Change of Venue is the only remedy: who has filed a change of venue? Who has won one?  Not many.  If it’s an unlikely or impossible solution, what else can be done?

My theory is: Inoculate the jury prospectively and reduce the chances of source confusion by giving the other side to the story.

Other Reasons for Pretrial Publicity (Crowdsourcing and Getting witnesses to contact you):

It turns out that people are more willing to contact you if your narrative is something not distasteful to them. In essence, they are more likely to inconvenience themselves by affirmatively reaching out if you have a defense or some other equity that favors your client that they know about.

(Photo: A volunteer attempts to contact witnesses in a murder case.)

Consequences for the attorney: What will happen if you do this?  (You need a thick skin)

Lots of calls: from witnesses; from people complaining.
Be prepared to have the office handle calls. Have procedures in place.

Lots of attacks: people will rush to criticize everything. Keep in mind this is the vocal minority and most people passively internalize media and don’t get all fired up. Remember that 5.9% of the population has borderline personality disorder.  6.2% have narcissistic personality disorder.  And 3% of men and 1% of women have anti-social personality disorder.  10% have borderline plus narcissistic.  And, most importantly, these broken people make up 90% (my made-up statistic) of those that feel compelled to comment on the internet (trolls). 

Dealing with them on social media: Facebook and Twitter is a blessing and a curse.  You can’t do most media campaigns without them and you can’t control very easily the trolls from trying to take away from your message or disparage your law firm.  To counter this, you can set certain automatic restrictions on curse words and other buzz words important to your case to keep the social media review labor time to a minimum.  This is really only an issue in a nationally important case. 

Bar complaints: The ultimate in trolling a lawyer is a frivolous bar complaint, which can be done in a matter of seconds anonymously in Oregon. It takes time and/or money to respond and can be very stressful.  Hence the propriety of spending more money on someone like Peter Jarvis. If you are going to be handling these sorts of cases, have someone on retainer and have a canned media response ready to go.  And don’t sweat it.

Ammon Bundy’s Case as a Case Study in Challenging Media Bias (and thus inoculating from source confusion)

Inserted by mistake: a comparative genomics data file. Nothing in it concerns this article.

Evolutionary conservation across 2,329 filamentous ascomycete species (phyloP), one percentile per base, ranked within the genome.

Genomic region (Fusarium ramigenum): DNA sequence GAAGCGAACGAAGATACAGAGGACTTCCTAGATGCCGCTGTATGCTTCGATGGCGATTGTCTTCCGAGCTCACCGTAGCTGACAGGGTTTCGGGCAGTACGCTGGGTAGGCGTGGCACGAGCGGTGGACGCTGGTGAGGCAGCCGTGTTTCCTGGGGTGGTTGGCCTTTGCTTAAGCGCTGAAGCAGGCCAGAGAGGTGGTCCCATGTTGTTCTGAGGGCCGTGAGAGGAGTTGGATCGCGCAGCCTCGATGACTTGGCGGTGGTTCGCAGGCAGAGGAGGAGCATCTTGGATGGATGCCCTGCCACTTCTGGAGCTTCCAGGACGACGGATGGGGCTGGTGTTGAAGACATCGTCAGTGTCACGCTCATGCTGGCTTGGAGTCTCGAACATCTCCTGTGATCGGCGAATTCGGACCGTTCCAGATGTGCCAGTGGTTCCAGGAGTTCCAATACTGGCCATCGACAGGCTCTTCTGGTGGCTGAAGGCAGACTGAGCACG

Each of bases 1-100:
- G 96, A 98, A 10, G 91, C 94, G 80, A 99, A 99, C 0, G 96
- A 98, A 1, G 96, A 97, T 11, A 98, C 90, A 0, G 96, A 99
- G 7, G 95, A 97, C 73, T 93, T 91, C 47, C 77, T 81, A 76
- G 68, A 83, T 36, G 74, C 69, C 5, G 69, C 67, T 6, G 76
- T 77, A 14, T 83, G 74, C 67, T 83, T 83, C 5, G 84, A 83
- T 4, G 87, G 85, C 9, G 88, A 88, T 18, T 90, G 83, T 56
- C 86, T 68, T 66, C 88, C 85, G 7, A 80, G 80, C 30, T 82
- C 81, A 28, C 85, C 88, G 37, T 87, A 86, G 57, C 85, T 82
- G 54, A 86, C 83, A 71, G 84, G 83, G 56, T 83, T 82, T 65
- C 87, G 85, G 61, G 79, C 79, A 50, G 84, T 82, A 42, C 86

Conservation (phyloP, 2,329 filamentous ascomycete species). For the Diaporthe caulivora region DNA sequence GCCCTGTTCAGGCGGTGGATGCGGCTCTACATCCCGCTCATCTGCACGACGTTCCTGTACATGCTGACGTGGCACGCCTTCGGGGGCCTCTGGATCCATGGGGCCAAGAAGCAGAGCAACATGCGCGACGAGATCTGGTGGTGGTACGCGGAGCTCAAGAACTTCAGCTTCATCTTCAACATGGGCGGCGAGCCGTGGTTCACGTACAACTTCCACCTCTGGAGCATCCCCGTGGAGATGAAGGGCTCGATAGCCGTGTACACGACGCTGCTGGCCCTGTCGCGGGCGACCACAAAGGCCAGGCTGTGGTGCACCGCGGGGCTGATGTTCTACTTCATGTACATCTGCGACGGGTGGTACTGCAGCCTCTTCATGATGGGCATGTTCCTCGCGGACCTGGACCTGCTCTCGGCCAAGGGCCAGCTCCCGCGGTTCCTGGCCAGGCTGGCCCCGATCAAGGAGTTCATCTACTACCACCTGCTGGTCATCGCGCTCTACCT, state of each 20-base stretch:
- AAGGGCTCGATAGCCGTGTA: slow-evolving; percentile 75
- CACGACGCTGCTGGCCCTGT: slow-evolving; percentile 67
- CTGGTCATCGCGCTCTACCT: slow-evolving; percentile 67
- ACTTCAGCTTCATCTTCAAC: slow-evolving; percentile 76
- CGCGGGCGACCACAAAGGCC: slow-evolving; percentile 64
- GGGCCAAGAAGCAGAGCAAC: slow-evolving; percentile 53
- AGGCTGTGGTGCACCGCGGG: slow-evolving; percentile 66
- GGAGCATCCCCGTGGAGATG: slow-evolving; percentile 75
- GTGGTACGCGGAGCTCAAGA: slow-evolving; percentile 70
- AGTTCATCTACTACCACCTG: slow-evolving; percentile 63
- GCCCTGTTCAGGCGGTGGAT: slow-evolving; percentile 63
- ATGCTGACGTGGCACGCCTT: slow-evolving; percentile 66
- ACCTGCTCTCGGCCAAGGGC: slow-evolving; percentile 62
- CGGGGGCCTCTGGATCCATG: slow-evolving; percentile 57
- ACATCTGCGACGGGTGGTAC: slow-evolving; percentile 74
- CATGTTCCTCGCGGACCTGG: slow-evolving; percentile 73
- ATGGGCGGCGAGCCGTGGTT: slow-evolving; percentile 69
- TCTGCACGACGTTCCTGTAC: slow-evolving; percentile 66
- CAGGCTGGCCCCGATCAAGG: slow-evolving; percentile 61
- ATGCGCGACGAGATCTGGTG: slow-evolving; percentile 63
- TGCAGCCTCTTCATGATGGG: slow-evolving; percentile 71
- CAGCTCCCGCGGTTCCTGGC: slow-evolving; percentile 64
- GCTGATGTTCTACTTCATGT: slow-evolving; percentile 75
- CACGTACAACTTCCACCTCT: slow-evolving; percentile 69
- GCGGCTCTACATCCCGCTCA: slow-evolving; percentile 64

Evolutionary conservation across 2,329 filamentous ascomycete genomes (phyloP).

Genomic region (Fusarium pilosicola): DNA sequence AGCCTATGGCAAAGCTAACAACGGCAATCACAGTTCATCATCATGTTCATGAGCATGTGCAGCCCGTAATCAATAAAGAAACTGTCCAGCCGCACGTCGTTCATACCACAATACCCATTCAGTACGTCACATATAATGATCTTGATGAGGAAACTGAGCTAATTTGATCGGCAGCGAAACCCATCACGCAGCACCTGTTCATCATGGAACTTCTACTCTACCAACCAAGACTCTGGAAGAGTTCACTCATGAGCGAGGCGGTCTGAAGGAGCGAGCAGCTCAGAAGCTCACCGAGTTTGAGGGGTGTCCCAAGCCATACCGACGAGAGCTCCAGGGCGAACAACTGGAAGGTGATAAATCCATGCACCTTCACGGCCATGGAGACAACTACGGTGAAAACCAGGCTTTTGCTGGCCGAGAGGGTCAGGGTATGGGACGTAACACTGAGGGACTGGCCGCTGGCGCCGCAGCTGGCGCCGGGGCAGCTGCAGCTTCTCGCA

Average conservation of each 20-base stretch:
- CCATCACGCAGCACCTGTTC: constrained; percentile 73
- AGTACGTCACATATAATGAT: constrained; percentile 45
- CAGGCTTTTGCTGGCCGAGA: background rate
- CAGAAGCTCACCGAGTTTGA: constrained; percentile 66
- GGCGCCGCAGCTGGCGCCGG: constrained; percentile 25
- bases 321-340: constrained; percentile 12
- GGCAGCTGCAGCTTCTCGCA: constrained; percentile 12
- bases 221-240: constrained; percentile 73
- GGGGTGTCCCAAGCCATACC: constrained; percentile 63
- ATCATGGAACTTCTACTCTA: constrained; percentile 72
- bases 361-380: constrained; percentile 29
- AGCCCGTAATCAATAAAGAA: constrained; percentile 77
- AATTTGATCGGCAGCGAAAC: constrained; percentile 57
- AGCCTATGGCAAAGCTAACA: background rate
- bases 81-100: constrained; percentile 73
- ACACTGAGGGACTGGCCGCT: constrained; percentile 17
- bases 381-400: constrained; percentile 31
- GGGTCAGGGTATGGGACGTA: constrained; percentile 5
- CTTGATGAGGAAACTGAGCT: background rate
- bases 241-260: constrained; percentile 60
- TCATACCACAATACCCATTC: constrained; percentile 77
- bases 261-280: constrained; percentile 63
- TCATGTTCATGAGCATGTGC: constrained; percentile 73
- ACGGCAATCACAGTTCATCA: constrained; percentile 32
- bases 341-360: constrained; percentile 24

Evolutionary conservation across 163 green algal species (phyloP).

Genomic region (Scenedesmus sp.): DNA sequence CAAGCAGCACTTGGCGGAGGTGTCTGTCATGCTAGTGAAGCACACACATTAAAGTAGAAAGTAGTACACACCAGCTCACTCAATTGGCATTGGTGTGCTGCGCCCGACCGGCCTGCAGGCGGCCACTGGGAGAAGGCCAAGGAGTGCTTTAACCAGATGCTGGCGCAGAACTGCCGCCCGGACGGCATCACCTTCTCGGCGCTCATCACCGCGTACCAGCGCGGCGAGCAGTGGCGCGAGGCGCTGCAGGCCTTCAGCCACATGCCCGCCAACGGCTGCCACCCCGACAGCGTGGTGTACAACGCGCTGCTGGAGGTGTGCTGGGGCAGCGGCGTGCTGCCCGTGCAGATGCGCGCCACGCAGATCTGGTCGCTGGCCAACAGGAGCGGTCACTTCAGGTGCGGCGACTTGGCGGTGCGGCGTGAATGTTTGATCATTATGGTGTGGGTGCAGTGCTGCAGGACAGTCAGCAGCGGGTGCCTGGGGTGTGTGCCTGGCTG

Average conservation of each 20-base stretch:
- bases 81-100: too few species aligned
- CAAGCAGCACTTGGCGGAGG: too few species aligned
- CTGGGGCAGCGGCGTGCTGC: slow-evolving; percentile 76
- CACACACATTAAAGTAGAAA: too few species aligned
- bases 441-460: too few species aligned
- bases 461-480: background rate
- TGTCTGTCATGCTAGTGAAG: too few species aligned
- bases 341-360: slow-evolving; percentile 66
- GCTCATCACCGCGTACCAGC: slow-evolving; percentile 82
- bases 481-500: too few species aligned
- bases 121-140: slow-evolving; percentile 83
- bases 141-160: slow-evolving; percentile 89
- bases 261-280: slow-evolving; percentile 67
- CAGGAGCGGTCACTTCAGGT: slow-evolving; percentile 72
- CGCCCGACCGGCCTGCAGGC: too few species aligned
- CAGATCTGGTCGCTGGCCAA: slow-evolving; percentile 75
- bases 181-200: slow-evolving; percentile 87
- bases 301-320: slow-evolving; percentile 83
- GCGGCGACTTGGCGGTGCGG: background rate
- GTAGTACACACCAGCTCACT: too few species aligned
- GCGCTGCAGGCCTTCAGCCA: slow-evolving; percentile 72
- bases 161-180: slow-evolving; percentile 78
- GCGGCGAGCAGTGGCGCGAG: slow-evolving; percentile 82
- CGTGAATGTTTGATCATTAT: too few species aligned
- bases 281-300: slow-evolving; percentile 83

The news coverage of the Malheur refuge occupation before the arrests was very negative.  The media was calling them militants and extremists, as well as calling them “protesters.”  The ratio of good words versus bad words (extremists/militants) was about even in the media: 1:1 to 1.5:1
But on the internet in general it was 3:1, positive to negative. 

Immediately after the arraignment, Lissa Casey and I went on the courthouse steps to begin to change the narrative. We were offering a pure “political protester” and “little guy vs. big bad government” narrative.  We hired a media consultant to help define the issues and the message.  My position has always been that the “Patriot Movement” needs a PR expert.  They appeared very bad at it.  They were good at energizing their supporters but weren’t doing a very good job of making their message relevant to the public (i.e., their jury pool). 

In the hours and day following the arrest, the Bundy case coverage was roughly even protester vs. Extremist/Militant, meaning it got slightly worse for our client right after the arrest. 
The month after me publicly calling him a protester every day in press conferences and personally establishing relationships with reporters, editors, and producers that this was a political case had some anecdotal results.  Several major media players agreed to challenge their narrative a little more and began doing more open-minded coverage. In other words, they only print what they are fed, so we started to feed them lots and lots about the protester and David vs. Goliath narratives.  I noticed the press started asking me questions about the “protesters” more than before.

By the first month into the case, the media narrative started to change favorable.  The media was now calling them protesters 3-1 over negative terms.  However, the internet support dropped from 3:1 to 2:1

Media was 3 to 1.  That’s triple the positive coverage.

The Internet support (proportionally) dropped dramatically immediately after from 3:1 to 2:1, meaning the vocal minority in the public where posting more negative things than positive about the protesters online. 

Then we got some momentum.  We starting getting our client statements out and he started doing interviews.  That had a great impact in the press calling him positive things because they were presenting his and my own words.  We had a media consultant fly in to assist with these initial news conferences and we rebranded. 

In that month while he was a “hot commodity” in the press, we were able to get 4-1 positive to negative descriptors about our client, while the public still was steady at 2-1.

Then it leveled out to 3:1 for news and stayed consistently 2:1 for the public. 

(Graph: Note the jump in positive coverage after arrest, which peaked in the midst of the media blitz, bottomed out mid summer and then leveled back out just before trial, continuing steady even after the acquittal.)

Conclusions to be drawn

I have no idea what impact if any our media plan had, since correlation is not causation.  However, I do know this: It’s not often that news coverage gets better for a client after his arrest.

Remember that Dr. Reisberg says that the initial coverage is what sticks with people the longest.  So by a month or so into the case, our work was pretty much done and the narrative had been effectively reframed. 

Click here for a sample media policy.